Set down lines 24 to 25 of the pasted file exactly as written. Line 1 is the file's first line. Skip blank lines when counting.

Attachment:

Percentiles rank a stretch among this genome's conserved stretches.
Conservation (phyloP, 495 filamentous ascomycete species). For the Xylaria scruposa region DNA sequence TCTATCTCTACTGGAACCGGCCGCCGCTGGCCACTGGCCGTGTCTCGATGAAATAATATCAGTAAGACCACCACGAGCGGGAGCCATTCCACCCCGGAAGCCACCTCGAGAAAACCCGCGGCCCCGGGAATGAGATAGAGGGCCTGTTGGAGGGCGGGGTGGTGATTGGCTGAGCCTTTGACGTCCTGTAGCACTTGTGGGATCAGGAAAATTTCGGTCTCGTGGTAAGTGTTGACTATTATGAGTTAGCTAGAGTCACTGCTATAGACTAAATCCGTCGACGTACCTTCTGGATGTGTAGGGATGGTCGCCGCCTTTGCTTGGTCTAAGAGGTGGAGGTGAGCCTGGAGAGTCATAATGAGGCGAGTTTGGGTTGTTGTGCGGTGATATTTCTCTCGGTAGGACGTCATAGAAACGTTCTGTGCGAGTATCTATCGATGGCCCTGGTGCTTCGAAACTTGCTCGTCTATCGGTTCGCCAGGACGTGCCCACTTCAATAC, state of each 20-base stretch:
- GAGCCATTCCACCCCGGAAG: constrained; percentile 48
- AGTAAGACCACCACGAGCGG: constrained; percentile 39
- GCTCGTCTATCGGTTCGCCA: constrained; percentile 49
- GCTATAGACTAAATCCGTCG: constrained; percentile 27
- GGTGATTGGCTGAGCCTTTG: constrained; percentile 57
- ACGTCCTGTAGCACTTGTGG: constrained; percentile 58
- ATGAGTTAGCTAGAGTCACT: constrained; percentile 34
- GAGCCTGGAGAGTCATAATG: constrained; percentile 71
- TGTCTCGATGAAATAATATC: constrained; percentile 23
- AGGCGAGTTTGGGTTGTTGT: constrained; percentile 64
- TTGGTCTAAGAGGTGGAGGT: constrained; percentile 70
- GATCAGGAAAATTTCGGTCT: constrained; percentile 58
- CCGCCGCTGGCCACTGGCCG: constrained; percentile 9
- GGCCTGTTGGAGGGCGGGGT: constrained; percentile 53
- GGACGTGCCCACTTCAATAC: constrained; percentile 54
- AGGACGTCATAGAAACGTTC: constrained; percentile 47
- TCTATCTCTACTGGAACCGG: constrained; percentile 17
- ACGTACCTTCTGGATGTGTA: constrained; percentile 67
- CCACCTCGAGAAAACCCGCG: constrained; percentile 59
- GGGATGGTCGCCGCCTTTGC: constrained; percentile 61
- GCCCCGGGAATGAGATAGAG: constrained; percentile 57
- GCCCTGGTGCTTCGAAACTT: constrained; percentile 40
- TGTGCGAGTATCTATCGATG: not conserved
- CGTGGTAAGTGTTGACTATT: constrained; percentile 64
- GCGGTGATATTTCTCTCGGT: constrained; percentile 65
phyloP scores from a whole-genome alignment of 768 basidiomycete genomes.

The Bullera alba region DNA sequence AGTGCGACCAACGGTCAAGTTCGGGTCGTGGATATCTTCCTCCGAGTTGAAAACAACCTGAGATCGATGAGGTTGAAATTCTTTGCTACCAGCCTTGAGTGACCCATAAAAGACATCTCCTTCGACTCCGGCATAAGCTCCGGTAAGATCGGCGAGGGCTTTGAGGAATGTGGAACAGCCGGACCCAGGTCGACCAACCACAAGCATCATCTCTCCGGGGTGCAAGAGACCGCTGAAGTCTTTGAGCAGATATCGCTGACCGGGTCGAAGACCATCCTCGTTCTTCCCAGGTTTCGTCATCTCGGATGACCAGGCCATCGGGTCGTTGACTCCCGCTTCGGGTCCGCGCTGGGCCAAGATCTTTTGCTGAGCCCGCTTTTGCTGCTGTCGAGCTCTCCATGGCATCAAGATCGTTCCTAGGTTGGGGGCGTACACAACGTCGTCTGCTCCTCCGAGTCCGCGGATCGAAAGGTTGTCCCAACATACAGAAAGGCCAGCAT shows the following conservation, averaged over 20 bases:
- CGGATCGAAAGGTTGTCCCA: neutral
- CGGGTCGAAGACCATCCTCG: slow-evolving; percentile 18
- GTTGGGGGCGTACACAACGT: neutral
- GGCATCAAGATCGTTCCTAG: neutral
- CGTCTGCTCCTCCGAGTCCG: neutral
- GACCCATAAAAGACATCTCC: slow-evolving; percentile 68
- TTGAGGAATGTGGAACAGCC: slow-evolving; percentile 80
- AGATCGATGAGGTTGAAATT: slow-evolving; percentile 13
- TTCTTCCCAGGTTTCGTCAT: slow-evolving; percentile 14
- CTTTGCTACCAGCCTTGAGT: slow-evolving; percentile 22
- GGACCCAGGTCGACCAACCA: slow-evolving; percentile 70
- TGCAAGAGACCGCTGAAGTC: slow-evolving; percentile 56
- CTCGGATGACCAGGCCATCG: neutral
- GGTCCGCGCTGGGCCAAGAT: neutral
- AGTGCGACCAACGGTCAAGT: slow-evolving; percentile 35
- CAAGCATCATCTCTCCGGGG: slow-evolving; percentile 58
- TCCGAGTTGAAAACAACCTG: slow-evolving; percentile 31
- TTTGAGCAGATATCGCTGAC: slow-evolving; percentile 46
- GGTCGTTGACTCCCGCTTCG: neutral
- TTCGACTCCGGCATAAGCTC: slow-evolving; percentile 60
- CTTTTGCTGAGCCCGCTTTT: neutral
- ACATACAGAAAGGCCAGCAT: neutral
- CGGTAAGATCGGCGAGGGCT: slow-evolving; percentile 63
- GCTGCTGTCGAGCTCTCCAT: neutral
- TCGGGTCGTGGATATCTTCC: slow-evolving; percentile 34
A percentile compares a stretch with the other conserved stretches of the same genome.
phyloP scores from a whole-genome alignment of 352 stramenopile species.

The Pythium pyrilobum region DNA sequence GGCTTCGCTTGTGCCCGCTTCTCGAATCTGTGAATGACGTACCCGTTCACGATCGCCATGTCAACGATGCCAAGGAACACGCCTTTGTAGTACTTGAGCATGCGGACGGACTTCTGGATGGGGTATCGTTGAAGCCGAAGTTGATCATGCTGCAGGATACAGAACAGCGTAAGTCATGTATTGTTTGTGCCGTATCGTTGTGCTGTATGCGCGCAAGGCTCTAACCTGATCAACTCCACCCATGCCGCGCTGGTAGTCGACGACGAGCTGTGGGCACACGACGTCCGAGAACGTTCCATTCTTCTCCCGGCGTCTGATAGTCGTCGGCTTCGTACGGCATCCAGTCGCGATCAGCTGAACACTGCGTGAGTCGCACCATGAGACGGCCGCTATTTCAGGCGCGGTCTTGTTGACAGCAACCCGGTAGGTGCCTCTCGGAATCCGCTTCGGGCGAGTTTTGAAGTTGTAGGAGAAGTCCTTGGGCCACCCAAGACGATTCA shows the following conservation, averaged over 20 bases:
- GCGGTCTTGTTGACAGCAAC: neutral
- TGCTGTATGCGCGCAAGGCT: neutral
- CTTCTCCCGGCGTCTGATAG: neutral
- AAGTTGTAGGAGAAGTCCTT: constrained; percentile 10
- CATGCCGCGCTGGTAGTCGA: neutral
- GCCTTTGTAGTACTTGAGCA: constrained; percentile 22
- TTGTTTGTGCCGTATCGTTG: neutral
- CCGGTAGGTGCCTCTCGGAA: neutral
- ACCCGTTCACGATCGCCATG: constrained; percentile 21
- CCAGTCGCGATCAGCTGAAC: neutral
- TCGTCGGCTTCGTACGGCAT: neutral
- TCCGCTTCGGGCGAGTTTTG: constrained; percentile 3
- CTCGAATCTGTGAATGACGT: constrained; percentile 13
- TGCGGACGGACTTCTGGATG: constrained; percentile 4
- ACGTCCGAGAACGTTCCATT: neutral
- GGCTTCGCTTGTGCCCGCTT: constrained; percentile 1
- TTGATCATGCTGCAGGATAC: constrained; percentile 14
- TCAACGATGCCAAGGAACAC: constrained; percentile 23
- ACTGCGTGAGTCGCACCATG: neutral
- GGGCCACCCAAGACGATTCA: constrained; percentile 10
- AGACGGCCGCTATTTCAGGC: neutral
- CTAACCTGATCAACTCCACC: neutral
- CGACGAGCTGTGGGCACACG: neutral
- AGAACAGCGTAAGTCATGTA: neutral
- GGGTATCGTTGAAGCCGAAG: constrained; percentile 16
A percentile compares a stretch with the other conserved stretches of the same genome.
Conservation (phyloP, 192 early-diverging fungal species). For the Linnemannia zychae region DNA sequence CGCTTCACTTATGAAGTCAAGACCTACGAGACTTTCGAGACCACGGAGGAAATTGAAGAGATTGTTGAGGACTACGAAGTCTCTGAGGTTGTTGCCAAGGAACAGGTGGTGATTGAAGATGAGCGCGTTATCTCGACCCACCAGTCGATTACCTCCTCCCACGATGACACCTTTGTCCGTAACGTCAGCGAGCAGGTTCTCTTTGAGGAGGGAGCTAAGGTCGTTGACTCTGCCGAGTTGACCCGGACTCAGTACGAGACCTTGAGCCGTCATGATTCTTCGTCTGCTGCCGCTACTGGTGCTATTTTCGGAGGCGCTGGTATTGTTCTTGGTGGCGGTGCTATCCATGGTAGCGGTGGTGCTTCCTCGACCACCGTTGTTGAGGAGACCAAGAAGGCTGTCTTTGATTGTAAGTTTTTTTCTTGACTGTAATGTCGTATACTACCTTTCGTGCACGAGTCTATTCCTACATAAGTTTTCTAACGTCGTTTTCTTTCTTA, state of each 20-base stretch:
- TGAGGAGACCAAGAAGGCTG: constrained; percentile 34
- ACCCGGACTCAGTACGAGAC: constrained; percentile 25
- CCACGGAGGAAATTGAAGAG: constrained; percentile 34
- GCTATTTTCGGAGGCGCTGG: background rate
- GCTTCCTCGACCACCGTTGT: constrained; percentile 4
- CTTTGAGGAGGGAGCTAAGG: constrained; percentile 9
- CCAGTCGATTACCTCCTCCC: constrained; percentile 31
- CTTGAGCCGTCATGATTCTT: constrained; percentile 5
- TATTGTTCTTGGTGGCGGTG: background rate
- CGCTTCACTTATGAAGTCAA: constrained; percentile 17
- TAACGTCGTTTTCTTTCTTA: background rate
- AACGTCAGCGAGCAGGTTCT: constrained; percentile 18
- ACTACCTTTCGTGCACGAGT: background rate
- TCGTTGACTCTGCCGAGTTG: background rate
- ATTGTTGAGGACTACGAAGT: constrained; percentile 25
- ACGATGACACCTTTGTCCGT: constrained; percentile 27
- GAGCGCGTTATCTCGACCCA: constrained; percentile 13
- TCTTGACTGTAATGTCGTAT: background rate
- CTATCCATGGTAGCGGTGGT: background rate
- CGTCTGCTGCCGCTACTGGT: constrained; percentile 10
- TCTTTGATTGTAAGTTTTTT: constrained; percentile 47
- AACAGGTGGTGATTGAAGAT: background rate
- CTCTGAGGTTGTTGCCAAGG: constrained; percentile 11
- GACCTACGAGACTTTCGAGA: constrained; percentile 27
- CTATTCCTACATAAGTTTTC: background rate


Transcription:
- GCCCTGGTGCTTCGAAACTT: constrained; percentile 40
- TGTGCGAGTATCTATCGATG: not conserved